Glomerular Hydrostatic Pressure (PG) • Is the determinant of GFR snd is subject to physiological control • Factors that influence PG - arterial pressure (effect is buffered by autoregulation) - afferent arteriolar resistance - efferent arteriolar resistance 38

Autoregulation of Glomerular Hydrostatic Pressure 80 Glomerular Hydrostatic Pressure (mm. Hg) Normal kidney 60

Autoregulation of Glomerular Hydrostatic Pressure 80 Glomerular Hydrostatic Pressure (mm. Hg) Normal kidney 60 Kidney disease 40 20 0 50 100 150 200 Arterial Pressure (mm. Hg) 39

Autoregulation of renal blood flow and GFR but not urine flow 40

Autoregulation of renal blood flow and GFR but not urine flow 40

Effect of afferent and efferent arteriolar constriction on glomerular pressure Ra Re PG Blood

Effect of afferent and efferent arteriolar constriction on glomerular pressure Ra Re PG Blood Flow GFR Ra GFR + Blood Flow PG Renal Blood Flow GFR Re GFR + Renal Blood Flow 41

Effect of changes in afferent arteriolar or efferent arteriolar resistance. Biphasic Effect 42

Effect of changes in afferent arteriolar or efferent arteriolar resistance. Biphasic Effect 42

 G determined by : FF = GFR / RPF G RBF _ GFR

G determined by : FF = GFR / RPF G RBF _ GFR RE PG + 43

Summary of Determinants of GFR Kf PB G A FF PG RA RE (as

Summary of Determinants of GFR Kf PB G A FF PG RA RE (as long as GFR Renal Disease, DM, HP GFR Renal stones GFR Decrease RBF G G GFR PG PG GFR GFR RE < 3 -4 x normal) 44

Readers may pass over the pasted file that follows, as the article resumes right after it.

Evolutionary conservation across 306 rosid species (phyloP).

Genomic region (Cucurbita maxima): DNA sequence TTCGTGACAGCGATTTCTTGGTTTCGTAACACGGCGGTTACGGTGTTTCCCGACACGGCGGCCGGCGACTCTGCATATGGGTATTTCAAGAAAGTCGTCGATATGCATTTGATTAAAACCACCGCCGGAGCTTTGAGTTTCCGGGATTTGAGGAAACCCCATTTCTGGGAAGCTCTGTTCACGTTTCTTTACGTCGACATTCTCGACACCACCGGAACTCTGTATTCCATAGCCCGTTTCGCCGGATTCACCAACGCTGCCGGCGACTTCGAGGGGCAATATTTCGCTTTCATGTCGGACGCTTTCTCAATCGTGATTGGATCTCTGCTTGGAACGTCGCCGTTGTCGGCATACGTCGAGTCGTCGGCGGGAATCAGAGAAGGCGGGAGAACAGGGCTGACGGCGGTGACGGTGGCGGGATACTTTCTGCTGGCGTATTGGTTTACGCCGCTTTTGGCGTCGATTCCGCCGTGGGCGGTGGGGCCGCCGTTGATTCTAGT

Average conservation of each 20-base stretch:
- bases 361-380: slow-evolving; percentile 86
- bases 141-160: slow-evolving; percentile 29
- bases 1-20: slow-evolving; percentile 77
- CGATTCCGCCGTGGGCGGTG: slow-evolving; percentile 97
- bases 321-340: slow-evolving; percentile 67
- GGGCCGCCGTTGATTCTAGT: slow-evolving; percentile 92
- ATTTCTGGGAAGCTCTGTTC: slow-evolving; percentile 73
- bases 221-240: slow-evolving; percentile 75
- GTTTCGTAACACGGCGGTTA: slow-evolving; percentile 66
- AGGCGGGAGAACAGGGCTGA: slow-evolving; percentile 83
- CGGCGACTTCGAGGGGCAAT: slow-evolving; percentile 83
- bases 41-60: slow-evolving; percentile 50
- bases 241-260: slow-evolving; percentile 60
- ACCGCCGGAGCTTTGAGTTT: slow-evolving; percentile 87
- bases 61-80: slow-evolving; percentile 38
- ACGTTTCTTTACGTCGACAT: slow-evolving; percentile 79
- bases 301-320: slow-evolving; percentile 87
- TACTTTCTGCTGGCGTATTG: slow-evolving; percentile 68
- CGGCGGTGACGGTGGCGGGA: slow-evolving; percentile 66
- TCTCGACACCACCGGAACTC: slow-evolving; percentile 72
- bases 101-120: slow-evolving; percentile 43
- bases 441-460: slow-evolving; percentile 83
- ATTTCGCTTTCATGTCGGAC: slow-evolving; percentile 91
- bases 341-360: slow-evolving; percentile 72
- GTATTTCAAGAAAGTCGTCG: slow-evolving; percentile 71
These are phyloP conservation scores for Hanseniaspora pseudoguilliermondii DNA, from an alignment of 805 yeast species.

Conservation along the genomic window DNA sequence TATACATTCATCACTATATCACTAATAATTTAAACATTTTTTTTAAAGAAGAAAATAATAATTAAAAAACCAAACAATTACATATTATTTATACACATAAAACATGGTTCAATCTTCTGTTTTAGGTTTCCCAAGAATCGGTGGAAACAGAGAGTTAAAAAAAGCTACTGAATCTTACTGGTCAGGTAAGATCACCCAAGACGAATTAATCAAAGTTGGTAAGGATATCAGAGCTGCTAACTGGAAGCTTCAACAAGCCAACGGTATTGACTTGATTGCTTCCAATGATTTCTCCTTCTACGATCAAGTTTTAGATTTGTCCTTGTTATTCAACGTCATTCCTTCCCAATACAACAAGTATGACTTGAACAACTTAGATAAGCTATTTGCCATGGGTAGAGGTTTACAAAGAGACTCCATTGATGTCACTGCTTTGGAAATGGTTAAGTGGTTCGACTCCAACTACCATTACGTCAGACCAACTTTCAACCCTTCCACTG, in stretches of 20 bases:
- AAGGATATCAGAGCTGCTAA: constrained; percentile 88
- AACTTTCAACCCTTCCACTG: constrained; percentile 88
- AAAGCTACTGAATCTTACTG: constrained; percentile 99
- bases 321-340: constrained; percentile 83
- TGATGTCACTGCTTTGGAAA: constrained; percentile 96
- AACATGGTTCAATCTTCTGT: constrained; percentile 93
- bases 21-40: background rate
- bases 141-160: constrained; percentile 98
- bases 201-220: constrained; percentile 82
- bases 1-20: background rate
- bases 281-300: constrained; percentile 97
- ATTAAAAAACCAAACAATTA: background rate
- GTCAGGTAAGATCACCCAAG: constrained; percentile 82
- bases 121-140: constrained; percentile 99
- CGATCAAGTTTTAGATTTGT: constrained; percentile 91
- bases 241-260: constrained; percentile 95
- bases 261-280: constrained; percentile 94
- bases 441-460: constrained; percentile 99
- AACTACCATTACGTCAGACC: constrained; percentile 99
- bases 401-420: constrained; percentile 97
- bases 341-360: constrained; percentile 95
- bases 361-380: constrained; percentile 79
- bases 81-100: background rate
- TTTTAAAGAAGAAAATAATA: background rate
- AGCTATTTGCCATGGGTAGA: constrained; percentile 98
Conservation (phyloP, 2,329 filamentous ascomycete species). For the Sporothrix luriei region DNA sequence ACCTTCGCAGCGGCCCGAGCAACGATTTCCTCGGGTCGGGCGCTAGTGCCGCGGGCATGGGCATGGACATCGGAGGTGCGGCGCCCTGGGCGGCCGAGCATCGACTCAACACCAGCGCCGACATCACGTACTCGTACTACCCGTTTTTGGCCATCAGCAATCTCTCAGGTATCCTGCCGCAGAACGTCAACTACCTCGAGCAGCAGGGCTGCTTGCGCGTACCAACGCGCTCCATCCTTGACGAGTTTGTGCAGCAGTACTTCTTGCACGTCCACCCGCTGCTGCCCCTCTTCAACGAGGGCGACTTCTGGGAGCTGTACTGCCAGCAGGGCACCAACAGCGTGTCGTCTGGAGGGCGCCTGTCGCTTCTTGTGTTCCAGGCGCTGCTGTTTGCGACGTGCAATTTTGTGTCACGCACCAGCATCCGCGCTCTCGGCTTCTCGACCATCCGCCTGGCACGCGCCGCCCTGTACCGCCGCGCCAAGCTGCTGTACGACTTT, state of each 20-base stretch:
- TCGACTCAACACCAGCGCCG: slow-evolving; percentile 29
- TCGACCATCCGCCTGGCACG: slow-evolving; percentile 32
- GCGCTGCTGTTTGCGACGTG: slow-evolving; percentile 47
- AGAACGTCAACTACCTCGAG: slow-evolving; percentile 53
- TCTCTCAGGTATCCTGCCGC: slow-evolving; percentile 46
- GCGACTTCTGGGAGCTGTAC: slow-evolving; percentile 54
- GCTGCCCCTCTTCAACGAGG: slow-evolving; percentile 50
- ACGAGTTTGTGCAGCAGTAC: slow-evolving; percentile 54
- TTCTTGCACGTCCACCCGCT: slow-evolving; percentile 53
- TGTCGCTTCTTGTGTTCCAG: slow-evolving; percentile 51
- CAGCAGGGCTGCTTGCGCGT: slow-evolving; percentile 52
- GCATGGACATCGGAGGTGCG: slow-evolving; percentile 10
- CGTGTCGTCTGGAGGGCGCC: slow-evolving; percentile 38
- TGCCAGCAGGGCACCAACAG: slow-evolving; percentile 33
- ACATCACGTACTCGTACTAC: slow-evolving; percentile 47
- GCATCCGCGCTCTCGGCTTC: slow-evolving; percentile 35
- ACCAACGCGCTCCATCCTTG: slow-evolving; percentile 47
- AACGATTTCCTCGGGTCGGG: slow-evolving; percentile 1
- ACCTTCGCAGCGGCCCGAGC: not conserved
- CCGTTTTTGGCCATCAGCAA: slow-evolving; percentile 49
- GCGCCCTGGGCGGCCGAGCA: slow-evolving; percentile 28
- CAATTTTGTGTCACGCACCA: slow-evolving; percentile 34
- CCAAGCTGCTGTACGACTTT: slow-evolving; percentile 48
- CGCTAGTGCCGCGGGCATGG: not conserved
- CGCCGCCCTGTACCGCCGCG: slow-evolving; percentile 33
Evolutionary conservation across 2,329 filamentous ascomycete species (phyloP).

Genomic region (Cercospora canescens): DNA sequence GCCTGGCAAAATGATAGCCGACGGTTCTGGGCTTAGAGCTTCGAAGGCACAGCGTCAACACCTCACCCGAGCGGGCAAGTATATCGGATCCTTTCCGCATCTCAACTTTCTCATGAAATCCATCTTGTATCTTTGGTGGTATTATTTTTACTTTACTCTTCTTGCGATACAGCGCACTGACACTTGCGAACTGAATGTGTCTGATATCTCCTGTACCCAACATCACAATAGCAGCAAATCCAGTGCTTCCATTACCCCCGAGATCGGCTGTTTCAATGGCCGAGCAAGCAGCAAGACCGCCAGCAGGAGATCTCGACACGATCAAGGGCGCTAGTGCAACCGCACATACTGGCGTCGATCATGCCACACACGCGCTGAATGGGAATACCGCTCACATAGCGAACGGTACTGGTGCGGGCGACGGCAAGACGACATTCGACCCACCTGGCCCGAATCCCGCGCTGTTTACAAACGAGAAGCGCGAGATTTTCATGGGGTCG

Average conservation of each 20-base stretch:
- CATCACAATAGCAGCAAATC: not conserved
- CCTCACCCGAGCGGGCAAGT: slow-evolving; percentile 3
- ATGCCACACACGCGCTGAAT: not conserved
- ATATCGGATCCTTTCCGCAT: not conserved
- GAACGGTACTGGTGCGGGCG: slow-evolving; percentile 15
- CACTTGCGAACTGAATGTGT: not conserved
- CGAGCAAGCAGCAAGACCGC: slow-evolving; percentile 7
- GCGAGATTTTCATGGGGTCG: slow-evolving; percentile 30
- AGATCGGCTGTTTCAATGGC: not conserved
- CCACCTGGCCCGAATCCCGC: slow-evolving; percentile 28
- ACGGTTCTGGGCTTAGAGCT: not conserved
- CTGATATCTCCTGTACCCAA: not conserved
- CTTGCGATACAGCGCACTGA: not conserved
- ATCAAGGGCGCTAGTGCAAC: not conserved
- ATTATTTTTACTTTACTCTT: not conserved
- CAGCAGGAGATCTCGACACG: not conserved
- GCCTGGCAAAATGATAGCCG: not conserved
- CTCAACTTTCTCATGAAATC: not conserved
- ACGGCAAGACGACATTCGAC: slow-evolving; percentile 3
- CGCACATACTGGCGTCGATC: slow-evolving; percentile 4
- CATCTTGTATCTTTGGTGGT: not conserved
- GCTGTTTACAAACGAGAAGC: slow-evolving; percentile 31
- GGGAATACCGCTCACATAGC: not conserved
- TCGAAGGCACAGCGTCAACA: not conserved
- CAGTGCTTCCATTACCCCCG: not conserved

Determinants of Renal Blood Flow (RBF) RBF = P / R P = difference

Determinants of Renal Blood Flow (RBF) RBF = P / R P = difference between renal artery pressure and renal vein pressure = 100 -4 mm. Hg R = total renal vascular resistance = Ra + Re + Rv = sum of all resistances in kidney vasculature 45

Table 26 -3. Approximate Pressure and Vascular Resistances in the Circulation of Normal Kidney

Table 26 -3. Approximate Pressure and Vascular Resistances in the Circulation of Normal Kidney Afferent + efferent contribute to about 70% of the intrarenal vascular resistance (mainly efferent). Pressure mm. Hg Renal Artery Interlobar, arcuate and interlolbular arteries Afferent Glomerular capillaries % Total Vascular R Beginning End 100 100 85 0 15 85 60 25 1 only 1 mm. Hg which 60 59 means little resistance Efferent 59 18 43 resistance mainly resides her Peritubular Capillaries Interlobar, arcuate and interlolbular veins Renal vein 18 8 8 4 10 4 4 ≈4 0 46

Renal blood flow • High blood flow 1100 ml/min (~22 % of cardiac output)

Renal blood flow • High blood flow 1100 ml/min (~22 % of cardiac output) • High blood flow needed for high GFR • Oxygen and nutrients delivered to kidneys normally greatly exceeds their metabolic needs • A large fraction of renal oxygen consumption is related to renal tubular sodium reabsorption 47

Blood flow in kidneys and other organs Organ Approx. blood flow (ml/min/g of tissue)

Blood flow in kidneys and other organs Organ Approx. blood flow (ml/min/g of tissue) A-V O 2 difference (ml/L) Kidney 4. 00 12 -15 (depends on reabsorption of Na+ ) Heart 0. 80 96 Brain 0. 50 48 Skeletal muscle (rest) 0. 05 - Skeletal muscle (max. exercise) 1. 00 - 20 5 Carotid bodies

Measurement of RPF: CPAH underestimate the RPF. The CPAH is the effective RPF. The